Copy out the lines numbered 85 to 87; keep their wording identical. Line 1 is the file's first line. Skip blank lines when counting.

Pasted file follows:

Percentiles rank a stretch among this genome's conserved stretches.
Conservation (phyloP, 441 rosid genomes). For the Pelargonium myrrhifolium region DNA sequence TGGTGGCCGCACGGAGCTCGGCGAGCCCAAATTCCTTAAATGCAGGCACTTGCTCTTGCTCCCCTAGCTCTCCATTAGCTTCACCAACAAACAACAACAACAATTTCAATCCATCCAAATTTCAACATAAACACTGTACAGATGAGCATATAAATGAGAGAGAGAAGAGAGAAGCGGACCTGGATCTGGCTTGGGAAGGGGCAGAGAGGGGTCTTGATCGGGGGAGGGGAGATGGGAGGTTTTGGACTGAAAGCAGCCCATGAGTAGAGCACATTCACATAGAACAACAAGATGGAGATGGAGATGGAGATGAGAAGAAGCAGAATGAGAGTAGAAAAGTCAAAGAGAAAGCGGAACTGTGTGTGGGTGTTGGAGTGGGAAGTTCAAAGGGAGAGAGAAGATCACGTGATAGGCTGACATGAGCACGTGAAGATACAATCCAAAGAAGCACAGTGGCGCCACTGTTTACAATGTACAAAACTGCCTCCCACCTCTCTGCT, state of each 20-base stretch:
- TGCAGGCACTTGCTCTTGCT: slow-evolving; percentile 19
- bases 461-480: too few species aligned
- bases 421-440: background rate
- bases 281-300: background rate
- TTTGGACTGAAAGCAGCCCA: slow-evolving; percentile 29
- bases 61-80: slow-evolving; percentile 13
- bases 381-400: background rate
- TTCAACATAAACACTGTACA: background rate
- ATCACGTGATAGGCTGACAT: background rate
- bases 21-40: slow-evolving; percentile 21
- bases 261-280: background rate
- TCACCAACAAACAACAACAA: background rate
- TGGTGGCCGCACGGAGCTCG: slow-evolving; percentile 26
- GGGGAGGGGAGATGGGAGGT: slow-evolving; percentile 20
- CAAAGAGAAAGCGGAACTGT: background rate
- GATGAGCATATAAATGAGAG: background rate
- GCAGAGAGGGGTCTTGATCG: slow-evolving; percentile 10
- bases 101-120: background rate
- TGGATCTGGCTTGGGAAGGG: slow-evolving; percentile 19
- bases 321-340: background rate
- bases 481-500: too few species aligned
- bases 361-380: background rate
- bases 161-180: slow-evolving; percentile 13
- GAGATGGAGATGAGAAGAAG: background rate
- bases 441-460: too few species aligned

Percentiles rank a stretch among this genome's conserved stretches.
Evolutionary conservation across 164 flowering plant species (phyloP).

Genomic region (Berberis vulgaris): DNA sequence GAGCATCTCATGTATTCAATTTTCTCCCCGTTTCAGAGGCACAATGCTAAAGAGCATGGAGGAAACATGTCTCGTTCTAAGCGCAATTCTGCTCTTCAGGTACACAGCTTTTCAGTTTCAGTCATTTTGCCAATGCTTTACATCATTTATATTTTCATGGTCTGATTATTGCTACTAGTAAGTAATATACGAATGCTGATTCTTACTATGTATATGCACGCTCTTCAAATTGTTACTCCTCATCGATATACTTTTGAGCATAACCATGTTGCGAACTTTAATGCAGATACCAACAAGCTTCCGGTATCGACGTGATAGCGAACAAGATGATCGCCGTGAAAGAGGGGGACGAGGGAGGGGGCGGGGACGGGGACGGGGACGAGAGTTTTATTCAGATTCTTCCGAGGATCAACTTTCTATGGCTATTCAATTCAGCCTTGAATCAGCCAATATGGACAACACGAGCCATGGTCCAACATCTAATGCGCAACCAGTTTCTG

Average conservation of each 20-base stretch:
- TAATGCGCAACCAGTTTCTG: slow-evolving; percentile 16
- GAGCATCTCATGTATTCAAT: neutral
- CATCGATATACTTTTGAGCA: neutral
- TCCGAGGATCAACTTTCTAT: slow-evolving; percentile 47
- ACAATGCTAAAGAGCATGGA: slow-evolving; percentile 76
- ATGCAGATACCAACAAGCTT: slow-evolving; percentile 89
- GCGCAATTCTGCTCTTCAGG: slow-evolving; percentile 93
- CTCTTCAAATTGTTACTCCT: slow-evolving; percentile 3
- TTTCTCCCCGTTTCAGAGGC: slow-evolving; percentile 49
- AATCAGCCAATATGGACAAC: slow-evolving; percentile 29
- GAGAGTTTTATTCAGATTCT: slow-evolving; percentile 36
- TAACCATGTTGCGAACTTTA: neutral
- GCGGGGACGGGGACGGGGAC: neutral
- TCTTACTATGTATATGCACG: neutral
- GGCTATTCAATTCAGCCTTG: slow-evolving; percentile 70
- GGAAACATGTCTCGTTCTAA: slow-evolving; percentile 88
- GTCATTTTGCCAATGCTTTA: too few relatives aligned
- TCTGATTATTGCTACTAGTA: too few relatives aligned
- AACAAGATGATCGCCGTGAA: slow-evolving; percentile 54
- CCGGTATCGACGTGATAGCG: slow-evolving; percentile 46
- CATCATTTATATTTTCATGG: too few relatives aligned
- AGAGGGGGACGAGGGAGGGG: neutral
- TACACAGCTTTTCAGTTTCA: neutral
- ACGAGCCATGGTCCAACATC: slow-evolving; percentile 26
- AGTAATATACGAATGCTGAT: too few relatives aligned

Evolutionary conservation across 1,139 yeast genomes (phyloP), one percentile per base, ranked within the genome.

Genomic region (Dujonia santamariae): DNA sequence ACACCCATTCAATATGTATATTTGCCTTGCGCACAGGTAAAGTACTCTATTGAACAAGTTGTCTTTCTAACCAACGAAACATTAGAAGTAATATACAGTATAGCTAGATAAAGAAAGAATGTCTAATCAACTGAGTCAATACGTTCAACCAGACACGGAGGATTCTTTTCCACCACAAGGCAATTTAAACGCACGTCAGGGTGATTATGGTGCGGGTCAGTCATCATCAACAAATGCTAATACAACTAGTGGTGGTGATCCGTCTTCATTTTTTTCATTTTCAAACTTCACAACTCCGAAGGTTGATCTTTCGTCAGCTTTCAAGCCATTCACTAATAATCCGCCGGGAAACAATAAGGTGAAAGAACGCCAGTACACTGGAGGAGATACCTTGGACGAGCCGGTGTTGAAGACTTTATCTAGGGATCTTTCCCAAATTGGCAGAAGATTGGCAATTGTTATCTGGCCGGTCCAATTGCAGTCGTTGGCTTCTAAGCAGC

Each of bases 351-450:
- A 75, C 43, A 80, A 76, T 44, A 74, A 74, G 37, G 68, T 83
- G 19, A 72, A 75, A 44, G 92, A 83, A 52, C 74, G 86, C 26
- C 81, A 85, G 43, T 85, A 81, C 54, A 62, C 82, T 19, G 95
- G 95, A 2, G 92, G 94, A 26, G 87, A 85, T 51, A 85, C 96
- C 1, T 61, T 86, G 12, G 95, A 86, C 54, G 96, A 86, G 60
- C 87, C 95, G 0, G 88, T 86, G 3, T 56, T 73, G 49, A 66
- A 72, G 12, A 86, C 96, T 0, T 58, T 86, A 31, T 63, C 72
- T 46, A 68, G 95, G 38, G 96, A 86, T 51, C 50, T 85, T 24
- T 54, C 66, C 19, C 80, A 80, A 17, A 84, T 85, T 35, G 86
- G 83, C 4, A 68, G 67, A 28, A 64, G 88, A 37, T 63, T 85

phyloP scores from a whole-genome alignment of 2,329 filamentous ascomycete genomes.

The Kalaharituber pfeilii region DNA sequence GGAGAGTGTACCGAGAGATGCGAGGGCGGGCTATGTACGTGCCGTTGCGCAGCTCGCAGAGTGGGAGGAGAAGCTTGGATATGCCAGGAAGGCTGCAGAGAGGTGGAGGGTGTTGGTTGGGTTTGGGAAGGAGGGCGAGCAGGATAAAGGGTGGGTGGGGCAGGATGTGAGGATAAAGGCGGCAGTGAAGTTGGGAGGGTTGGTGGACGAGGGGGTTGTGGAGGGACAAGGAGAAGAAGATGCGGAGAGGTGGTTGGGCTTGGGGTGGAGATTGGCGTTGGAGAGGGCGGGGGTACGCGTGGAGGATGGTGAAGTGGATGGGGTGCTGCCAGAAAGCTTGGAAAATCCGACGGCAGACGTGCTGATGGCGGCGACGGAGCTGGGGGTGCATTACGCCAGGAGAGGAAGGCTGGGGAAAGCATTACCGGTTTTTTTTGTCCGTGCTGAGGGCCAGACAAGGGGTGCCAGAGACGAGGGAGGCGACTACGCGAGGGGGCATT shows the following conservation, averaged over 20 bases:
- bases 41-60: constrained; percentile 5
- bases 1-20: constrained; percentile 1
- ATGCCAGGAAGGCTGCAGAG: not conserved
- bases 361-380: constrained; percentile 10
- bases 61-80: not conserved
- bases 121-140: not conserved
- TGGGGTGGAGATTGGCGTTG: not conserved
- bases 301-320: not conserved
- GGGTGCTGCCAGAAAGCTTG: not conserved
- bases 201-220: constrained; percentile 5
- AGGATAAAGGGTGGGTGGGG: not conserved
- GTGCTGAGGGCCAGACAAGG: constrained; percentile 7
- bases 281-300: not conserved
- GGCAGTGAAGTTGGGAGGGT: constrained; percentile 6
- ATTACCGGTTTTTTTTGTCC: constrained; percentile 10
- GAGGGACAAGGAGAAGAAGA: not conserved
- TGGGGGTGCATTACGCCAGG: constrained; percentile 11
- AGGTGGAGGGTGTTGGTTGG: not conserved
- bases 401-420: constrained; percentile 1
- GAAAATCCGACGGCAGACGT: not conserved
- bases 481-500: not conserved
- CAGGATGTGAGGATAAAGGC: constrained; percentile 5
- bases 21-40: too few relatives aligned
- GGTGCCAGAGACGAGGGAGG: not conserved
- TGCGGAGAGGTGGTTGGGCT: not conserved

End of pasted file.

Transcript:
- GGCAGTGAAGTTGGGAGGGT: constrained; percentile 6
- ATTACCGGTTTTTTTTGTCC: constrained; percentile 10
- GAGGGACAAGGAGAAGAAGA: not conserved